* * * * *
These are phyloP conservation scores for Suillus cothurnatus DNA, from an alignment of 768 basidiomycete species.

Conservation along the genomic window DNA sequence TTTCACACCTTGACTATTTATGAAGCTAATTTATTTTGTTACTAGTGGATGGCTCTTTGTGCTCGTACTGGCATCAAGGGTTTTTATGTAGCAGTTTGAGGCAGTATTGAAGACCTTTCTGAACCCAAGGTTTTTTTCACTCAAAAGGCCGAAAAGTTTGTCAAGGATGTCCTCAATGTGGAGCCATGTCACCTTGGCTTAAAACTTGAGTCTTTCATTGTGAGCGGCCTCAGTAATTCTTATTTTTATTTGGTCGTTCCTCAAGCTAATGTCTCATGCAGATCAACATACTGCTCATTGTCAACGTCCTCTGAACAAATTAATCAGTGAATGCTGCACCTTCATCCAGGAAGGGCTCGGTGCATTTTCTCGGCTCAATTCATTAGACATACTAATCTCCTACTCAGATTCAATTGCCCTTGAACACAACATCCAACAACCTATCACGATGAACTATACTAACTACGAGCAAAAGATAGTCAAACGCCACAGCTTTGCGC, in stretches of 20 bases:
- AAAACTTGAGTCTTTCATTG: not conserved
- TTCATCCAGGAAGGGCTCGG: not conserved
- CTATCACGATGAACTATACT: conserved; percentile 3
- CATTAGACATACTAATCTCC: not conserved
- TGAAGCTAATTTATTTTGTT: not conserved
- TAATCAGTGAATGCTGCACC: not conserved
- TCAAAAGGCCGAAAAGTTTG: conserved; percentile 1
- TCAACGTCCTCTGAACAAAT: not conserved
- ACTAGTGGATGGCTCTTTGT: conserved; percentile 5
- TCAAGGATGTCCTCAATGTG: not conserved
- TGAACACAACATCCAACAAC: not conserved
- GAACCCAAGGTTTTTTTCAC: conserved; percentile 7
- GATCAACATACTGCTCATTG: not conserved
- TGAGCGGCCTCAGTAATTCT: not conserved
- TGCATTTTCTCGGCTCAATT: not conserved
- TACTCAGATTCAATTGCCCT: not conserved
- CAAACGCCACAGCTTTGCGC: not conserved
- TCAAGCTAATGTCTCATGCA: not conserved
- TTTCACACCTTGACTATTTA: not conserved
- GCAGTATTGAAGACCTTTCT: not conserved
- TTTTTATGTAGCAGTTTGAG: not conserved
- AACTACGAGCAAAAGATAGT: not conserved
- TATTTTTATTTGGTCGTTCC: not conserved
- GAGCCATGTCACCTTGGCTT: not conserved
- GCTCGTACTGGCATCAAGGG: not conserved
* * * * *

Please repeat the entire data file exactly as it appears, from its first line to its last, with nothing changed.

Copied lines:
These are phyloP conservation scores for Suillus cothurnatus DNA, from an alignment of 768 basidiomycete species.

Conservation along the genomic window DNA sequence TTTCACACCTTGACTATTTATGAAGCTAATTTATTTTGTTACTAGTGGATGGCTCTTTGTGCTCGTACTGGCATCAAGGGTTTTTATGTAGCAGTTTGAGGCAGTATTGAAGACCTTTCTGAACCCAAGGTTTTTTTCACTCAAAAGGCCGAAAAGTTTGTCAAGGATGTCCTCAATGTGGAGCCATGTCACCTTGGCTTAAAACTTGAGTCTTTCATTGTGAGCGGCCTCAGTAATTCTTATTTTTATTTGGTCGTTCCTCAAGCTAATGTCTCATGCAGATCAACATACTGCTCATTGTCAACGTCCTCTGAACAAATTAATCAGTGAATGCTGCACCTTCATCCAGGAAGGGCTCGGTGCATTTTCTCGGCTCAATTCATTAGACATACTAATCTCCTACTCAGATTCAATTGCCCTTGAACACAACATCCAACAACCTATCACGATGAACTATACTAACTACGAGCAAAAGATAGTCAAACGCCACAGCTTTGCGC, in stretches of 20 bases:
- AAAACTTGAGTCTTTCATTG: not conserved
- TTCATCCAGGAAGGGCTCGG: not conserved
- CTATCACGATGAACTATACT: conserved; percentile 3
- CATTAGACATACTAATCTCC: not conserved
- TGAAGCTAATTTATTTTGTT: not conserved
- TAATCAGTGAATGCTGCACC: not conserved
- TCAAAAGGCCGAAAAGTTTG: conserved; percentile 1
- TCAACGTCCTCTGAACAAAT: not conserved
- ACTAGTGGATGGCTCTTTGT: conserved; percentile 5
- TCAAGGATGTCCTCAATGTG: not conserved
- TGAACACAACATCCAACAAC: not conserved
- GAACCCAAGGTTTTTTTCAC: conserved; percentile 7
- GATCAACATACTGCTCATTG: not conserved
- TGAGCGGCCTCAGTAATTCT: not conserved
- TGCATTTTCTCGGCTCAATT: not conserved
- TACTCAGATTCAATTGCCCT: not conserved
- CAAACGCCACAGCTTTGCGC: not conserved
- TCAAGCTAATGTCTCATGCA: not conserved
- TTTCACACCTTGACTATTTA: not conserved
- GCAGTATTGAAGACCTTTCT: not conserved
- TTTTTATGTAGCAGTTTGAG: not conserved
- AACTACGAGCAAAAGATAGT: not conserved
- TATTTTTATTTGGTCGTTCC: not conserved
- GAGCCATGTCACCTTGGCTT: not conserved
- GCTCGTACTGGCATCAAGGG: not conserved